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Gold price slips as dollar gains ahead of Wednesday Fed meeting


Gold price retreats ahead of Wednesday’s Fed policy meeting 

Gold prices saw a downturn on Tuesday, influenced by a rising U.S. dollar, as the market anticipates Federal Reserve Chair Jerome Powell's insights on interest rates after the central bank's policy meeting concludes on Wednesday. 

By 10:15 a.m. EDT (14:15 GMT), spot gold had decreased by 0.4% to $2,151.69 per ounce, approaching its lowest point in a week observed on Monday. U.S. gold futures also fell by 0.4%, reaching $2,154.60. 

The dollar index (DXY) gained over 0.5%, reaching a two-week high and making gold more expensive for international buyers. At the time of writing on March 19, the DXY index was trading at 103.85, up over 0.4% on the day. 

Ryan McKay, commodity strategist at TD Securities, commented on the dynamics to Reuters; 

“[Gold is seeing] some exhaustion to the upside as the positions moved swiftly over the past week or two and now it's taking a bit of a breather as the Fed pricing comes off a bit. For now we're not expecting a rally anytime soon. But at the same time, we're not expecting a big sell off either because the physical markets remain strong and positioning is still fairly bullish”. 


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Gold price gives up recent gains after CPI, PPI come in higher than expected 

Gold had previously reached a historic high of $2,194.99 on March 8. However, last week saw a near 1% drop in gold prices following unexpectedly high U.S. consumer and producer price data for February, diminishing expectations for early Federal Reserve rate cuts amid ongoing inflation concerns.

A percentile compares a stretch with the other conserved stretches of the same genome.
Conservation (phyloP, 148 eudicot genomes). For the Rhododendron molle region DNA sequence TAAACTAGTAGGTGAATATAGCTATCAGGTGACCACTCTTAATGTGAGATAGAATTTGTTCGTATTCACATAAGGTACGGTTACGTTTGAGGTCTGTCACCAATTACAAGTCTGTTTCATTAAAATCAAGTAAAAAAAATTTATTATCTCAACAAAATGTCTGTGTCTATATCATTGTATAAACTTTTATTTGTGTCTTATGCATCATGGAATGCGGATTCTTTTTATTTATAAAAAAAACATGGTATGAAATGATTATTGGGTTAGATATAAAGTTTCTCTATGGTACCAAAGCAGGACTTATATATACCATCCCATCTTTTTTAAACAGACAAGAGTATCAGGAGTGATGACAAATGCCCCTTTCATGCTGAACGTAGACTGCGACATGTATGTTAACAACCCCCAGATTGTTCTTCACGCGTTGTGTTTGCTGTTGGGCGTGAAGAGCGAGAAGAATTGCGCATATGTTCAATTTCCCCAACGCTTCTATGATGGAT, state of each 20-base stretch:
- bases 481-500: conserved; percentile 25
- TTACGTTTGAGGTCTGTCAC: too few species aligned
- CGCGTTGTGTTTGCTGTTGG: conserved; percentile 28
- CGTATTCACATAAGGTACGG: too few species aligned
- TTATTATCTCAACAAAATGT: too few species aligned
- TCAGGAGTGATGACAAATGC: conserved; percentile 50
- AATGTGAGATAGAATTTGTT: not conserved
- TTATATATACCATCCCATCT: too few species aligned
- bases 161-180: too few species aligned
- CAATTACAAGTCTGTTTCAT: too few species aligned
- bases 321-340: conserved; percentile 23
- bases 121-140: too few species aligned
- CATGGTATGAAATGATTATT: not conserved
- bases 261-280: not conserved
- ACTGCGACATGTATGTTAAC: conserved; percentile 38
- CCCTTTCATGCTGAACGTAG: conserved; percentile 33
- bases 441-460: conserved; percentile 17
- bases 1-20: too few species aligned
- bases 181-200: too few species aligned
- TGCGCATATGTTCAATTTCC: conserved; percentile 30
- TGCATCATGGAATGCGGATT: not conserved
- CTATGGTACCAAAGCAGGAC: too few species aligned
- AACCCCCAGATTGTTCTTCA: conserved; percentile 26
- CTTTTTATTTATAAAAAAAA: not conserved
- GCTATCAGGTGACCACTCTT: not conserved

Persistent inflation could lead the Fed to maintain high interest rates, adversely affecting market demand for gold, which does not yield interest. As explained to Reuters by UBS analyst Giovanni Staunovo: 

"With the FOMC meeting approaching and some concern of a more hawkish FOMC statement, with the dots eventually indicating less rate cuts this year, some market participants prefer to hold a more cautious stance by reducing their (gold) holdings”. 

Despite expectations for the Federal Reserve to keep interest rates unchanged at the end of its two-day monetary policy meeting on Wednesday, investors are keenly awaiting Powell's remarks and the updated rate forecasts set to be released that day. 

In related developments, the Bank of Japan (BoJ) concluded its eight-year negative interest rate policy earlier today, taking long-awaited steps to normalise its monetary policy in line with that of other central banks around the world. The BoJ raised rates into positive territory, abandoned yield curve control (YCC) — a policy that effectively capped long-term interest rates around zero — and ceased buying risky assets such as exchange-traded funds (ETFs). 

In the precious metals market, spot silver declined by 0.9% to $24.78 per ounce, while platinum dropped 2% to $894.90, and palladium decreased by 5% to $983.72. 


Gold price forecast: Yellow metal to benefit from an unchanged “dot plot”, says Commerzbank 

In a gold price forecast issued ahead of the Fed meeting, economists at Frankfurt-based Commerzbank said the yellow metal would benefit from unchanged interest rate expectations, expressed in the central bank’s “dot plot”: 

“The so-called ‘dot plot’, i.e. the interest rate forecasts of the individual FOMC members, is likely to attract particular attention at this week's Fed meeting.  

US data has been mixed of late. While economic data has been rather disappointing, price data has pointed to ongoing inflationary pressures. Against this backdrop, we believe that the central bankers are unlikely to change their assessment, leaving the ‘dots’ more or less unchanged. This would probably be positive for gold, as some market participants are likely to expect an upward revision of interest rate expectations following the U.S. inflation data”. 


When considering shares, indices, forex (foreign exchange) and commodities for trading and price predictions, remember that trading CFDs involves a significant degree of risk and could result in capital loss. 

Past performance is not indicative of any future results. This information is provided for informative purposes only and should not be construed to be investment advice. 


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